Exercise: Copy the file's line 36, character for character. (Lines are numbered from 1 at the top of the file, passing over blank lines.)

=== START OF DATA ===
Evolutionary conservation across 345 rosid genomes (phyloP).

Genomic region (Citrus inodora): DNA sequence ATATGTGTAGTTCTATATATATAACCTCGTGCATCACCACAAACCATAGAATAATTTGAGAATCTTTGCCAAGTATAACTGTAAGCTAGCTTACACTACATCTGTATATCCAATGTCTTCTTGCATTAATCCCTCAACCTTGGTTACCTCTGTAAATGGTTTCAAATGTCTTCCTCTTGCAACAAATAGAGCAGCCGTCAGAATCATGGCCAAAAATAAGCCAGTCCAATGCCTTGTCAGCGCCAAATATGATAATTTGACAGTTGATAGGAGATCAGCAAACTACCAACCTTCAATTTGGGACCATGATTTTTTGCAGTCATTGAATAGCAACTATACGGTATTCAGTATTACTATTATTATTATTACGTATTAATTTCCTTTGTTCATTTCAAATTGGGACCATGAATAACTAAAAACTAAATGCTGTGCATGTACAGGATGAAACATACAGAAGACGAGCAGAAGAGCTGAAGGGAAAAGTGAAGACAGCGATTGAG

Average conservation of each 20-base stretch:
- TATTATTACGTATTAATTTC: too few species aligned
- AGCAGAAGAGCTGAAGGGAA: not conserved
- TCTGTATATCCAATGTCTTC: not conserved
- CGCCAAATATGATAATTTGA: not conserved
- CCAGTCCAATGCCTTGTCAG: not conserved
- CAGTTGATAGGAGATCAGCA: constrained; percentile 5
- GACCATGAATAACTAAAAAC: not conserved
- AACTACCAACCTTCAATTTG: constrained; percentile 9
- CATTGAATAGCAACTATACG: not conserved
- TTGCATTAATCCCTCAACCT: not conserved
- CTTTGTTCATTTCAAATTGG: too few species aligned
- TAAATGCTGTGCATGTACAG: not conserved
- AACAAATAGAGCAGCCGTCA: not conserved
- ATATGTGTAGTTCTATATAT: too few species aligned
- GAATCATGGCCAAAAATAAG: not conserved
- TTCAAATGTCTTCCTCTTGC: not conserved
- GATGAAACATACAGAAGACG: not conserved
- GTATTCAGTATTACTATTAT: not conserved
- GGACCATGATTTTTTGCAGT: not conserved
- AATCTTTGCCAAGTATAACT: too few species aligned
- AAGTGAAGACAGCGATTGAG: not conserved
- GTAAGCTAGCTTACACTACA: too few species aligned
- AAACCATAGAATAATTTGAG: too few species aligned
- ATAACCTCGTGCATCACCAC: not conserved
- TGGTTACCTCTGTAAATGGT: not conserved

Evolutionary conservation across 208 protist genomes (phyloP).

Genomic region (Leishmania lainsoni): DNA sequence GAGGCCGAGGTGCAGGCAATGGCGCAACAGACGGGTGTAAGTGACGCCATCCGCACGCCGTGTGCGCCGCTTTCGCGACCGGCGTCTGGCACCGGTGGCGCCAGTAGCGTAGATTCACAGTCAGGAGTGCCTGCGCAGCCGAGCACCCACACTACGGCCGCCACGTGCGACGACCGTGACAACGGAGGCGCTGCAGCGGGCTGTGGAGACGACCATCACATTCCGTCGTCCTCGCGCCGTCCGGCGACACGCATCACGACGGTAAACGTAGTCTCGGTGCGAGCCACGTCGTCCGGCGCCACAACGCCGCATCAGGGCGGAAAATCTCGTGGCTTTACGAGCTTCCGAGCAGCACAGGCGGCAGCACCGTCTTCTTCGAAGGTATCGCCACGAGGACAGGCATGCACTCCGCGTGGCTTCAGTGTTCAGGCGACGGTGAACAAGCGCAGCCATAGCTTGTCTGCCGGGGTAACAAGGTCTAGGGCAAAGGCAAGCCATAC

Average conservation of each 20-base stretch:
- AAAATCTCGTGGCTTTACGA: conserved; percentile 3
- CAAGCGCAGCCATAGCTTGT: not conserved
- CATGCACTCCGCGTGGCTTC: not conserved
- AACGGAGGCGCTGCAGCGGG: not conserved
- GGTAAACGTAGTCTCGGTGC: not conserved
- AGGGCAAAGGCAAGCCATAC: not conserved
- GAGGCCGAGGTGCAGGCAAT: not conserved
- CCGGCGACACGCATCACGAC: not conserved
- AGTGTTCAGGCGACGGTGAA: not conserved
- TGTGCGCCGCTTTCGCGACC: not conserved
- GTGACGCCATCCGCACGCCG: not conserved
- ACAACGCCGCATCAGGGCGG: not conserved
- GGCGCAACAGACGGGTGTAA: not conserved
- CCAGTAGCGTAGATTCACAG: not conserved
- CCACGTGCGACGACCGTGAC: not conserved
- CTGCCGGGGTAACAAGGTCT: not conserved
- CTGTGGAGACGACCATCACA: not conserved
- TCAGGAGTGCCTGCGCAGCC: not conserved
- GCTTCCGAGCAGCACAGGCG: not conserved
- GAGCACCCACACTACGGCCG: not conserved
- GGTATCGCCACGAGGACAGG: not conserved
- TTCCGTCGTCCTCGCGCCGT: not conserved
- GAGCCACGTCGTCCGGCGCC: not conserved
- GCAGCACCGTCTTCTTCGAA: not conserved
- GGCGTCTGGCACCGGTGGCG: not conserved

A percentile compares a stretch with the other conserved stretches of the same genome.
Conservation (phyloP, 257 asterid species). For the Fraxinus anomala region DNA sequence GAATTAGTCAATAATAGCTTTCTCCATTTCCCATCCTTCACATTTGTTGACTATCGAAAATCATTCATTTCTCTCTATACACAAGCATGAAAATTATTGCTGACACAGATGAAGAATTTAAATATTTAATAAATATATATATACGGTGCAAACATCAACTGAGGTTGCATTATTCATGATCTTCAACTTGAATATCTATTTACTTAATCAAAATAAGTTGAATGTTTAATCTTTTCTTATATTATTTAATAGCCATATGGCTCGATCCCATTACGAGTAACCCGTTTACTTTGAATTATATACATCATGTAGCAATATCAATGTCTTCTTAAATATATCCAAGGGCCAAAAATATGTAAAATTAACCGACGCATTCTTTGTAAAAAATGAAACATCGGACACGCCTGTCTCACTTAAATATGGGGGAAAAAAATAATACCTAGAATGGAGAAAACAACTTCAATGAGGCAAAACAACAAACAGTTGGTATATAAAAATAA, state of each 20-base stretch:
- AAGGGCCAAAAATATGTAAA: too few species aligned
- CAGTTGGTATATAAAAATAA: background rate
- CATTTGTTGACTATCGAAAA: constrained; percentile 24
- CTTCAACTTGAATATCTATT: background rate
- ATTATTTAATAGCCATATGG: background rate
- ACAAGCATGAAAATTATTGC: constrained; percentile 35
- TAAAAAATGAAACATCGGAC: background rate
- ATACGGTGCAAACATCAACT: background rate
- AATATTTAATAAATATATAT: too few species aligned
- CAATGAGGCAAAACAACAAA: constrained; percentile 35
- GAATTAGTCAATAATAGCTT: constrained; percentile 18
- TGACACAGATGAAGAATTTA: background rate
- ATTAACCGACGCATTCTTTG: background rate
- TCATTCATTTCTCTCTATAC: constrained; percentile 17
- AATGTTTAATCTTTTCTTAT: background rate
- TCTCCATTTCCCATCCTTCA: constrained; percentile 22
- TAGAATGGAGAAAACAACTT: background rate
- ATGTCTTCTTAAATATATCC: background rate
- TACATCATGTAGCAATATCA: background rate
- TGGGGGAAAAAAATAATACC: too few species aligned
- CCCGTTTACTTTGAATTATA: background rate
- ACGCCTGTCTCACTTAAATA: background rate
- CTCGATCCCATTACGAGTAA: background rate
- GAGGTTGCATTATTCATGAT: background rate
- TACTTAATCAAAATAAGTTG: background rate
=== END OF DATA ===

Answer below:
- GGTAAACGTAGTCTCGGTGC: not conserved